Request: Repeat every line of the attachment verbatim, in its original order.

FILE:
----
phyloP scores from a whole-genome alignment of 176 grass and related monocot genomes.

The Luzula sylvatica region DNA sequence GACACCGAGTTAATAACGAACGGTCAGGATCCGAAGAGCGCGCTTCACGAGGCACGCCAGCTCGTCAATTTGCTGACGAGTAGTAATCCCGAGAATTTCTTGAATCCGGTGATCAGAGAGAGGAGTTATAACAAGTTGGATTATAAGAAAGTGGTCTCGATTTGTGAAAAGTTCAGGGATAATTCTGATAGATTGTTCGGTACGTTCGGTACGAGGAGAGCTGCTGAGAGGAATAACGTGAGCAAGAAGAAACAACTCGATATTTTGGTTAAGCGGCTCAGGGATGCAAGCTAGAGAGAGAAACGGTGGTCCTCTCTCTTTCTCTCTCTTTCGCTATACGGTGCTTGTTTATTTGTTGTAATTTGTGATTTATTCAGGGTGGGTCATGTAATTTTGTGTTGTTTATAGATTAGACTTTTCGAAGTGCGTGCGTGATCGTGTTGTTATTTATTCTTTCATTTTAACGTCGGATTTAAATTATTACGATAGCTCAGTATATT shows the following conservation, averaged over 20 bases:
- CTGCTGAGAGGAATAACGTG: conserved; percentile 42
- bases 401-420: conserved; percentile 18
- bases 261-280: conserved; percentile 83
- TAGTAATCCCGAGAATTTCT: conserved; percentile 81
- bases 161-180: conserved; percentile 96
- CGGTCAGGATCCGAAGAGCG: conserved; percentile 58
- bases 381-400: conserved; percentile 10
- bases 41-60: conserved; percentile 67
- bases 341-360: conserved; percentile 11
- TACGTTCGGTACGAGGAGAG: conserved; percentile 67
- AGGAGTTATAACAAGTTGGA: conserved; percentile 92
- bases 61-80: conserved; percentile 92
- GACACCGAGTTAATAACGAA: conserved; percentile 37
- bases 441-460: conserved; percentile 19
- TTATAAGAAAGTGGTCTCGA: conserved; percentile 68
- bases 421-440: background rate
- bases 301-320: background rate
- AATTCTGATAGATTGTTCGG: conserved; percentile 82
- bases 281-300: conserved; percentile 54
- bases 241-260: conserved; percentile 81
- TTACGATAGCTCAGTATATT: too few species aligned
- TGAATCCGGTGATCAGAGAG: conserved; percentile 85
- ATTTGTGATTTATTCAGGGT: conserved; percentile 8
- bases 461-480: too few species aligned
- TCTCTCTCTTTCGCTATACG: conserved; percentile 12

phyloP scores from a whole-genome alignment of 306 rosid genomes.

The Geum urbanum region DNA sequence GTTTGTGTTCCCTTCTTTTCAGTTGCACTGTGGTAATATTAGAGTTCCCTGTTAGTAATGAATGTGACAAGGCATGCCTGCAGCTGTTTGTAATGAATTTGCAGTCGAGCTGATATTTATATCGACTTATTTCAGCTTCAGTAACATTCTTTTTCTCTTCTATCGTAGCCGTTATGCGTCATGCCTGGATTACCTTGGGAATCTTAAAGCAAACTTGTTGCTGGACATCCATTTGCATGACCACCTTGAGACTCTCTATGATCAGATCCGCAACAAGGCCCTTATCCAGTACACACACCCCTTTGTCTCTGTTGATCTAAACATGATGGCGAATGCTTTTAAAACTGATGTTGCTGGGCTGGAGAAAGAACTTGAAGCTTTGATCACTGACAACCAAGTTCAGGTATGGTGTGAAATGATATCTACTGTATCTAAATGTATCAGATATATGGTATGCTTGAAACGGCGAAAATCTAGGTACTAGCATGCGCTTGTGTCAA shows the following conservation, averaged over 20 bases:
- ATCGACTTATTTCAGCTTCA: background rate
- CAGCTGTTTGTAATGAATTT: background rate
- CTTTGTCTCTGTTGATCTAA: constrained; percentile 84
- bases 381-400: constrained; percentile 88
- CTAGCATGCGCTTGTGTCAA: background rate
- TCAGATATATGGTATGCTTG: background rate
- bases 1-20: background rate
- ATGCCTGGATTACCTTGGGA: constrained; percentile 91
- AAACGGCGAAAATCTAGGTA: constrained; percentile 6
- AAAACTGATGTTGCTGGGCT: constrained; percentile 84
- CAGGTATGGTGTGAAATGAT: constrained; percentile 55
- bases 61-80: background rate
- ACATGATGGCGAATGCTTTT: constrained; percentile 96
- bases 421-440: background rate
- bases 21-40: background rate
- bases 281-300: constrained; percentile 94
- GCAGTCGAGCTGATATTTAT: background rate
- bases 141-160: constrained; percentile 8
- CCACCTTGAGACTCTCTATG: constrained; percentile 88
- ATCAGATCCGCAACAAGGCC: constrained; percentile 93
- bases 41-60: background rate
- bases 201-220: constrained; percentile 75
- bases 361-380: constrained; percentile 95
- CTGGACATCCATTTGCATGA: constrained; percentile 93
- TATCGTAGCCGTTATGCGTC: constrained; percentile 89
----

phyloP scores from a whole-genome alignment of 176 grass and related monocot genomes.

The Luzula sylvatica region DNA sequence GACACCGAGTTAATAACGAACGGTCAGGATCCGAAGAGCGCGCTTCACGAGGCACGCCAGCTCGTCAATTTGCTGACGAGTAGTAATCCCGAGAATTTCTTGAATCCGGTGATCAGAGAGAGGAGTTATAACAAGTTGGATTATAAGAAAGTGGTCTCGATTTGTGAAAAGTTCAGGGATAATTCTGATAGATTGTTCGGTACGTTCGGTACGAGGAGAGCTGCTGAGAGGAATAACGTGAGCAAGAAGAAACAACTCGATATTTTGGTTAAGCGGCTCAGGGATGCAAGCTAGAGAGAGAAACGGTGGTCCTCTCTCTTTCTCTCTCTTTCGCTATACGGTGCTTGTTTATTTGTTGTAATTTGTGATTTATTCAGGGTGGGTCATGTAATTTTGTGTTGTTTATAGATTAGACTTTTCGAAGTGCGTGCGTGATCGTGTTGTTATTTATTCTTTCATTTTAACGTCGGATTTAAATTATTACGATAGCTCAGTATATT shows the following conservation, averaged over 20 bases:
- CTGCTGAGAGGAATAACGTG: conserved; percentile 42
- bases 401-420: conserved; percentile 18
- bases 261-280: conserved; percentile 83
- TAGTAATCCCGAGAATTTCT: conserved; percentile 81
- bases 161-180: conserved; percentile 96
- CGGTCAGGATCCGAAGAGCG: conserved; percentile 58
- bases 381-400: conserved; percentile 10
- bases 41-60: conserved; percentile 67
- bases 341-360: conserved; percentile 11
- TACGTTCGGTACGAGGAGAG: conserved; percentile 67
- AGGAGTTATAACAAGTTGGA: conserved; percentile 92
- bases 61-80: conserved; percentile 92
- GACACCGAGTTAATAACGAA: conserved; percentile 37
- bases 441-460: conserved; percentile 19
- TTATAAGAAAGTGGTCTCGA: conserved; percentile 68
- bases 421-440: background rate
- bases 301-320: background rate
- AATTCTGATAGATTGTTCGG: conserved; percentile 82
- bases 281-300: conserved; percentile 54
- bases 241-260: conserved; percentile 81
- TTACGATAGCTCAGTATATT: too few species aligned
- TGAATCCGGTGATCAGAGAG: conserved; percentile 85
- ATTTGTGATTTATTCAGGGT: conserved; percentile 8
- bases 461-480: too few species aligned
- TCTCTCTCTTTCGCTATACG: conserved; percentile 12

phyloP scores from a whole-genome alignment of 306 rosid genomes.

The Geum urbanum region DNA sequence GTTTGTGTTCCCTTCTTTTCAGTTGCACTGTGGTAATATTAGAGTTCCCTGTTAGTAATGAATGTGACAAGGCATGCCTGCAGCTGTTTGTAATGAATTTGCAGTCGAGCTGATATTTATATCGACTTATTTCAGCTTCAGTAACATTCTTTTTCTCTTCTATCGTAGCCGTTATGCGTCATGCCTGGATTACCTTGGGAATCTTAAAGCAAACTTGTTGCTGGACATCCATTTGCATGACCACCTTGAGACTCTCTATGATCAGATCCGCAACAAGGCCCTTATCCAGTACACACACCCCTTTGTCTCTGTTGATCTAAACATGATGGCGAATGCTTTTAAAACTGATGTTGCTGGGCTGGAGAAAGAACTTGAAGCTTTGATCACTGACAACCAAGTTCAGGTATGGTGTGAAATGATATCTACTGTATCTAAATGTATCAGATATATGGTATGCTTGAAACGGCGAAAATCTAGGTACTAGCATGCGCTTGTGTCAA shows the following conservation, averaged over 20 bases:
- ATCGACTTATTTCAGCTTCA: background rate
- CAGCTGTTTGTAATGAATTT: background rate
- CTTTGTCTCTGTTGATCTAA: constrained; percentile 84
- bases 381-400: constrained; percentile 88
- CTAGCATGCGCTTGTGTCAA: background rate
- TCAGATATATGGTATGCTTG: background rate
- bases 1-20: background rate
- ATGCCTGGATTACCTTGGGA: constrained; percentile 91
- AAACGGCGAAAATCTAGGTA: constrained; percentile 6
- AAAACTGATGTTGCTGGGCT: constrained; percentile 84
- CAGGTATGGTGTGAAATGAT: constrained; percentile 55
- bases 61-80: background rate
- ACATGATGGCGAATGCTTTT: constrained; percentile 96
- bases 421-440: background rate
- bases 21-40: background rate
- bases 281-300: constrained; percentile 94
- GCAGTCGAGCTGATATTTAT: background rate
- bases 141-160: constrained; percentile 8
- CCACCTTGAGACTCTCTATG: constrained; percentile 88
- ATCAGATCCGCAACAAGGCC: constrained; percentile 93
- bases 41-60: background rate
- bases 201-220: constrained; percentile 75
- bases 361-380: constrained; percentile 95
- CTGGACATCCATTTGCATGA: constrained; percentile 93
- TATCGTAGCCGTTATGCGTC: constrained; percentile 89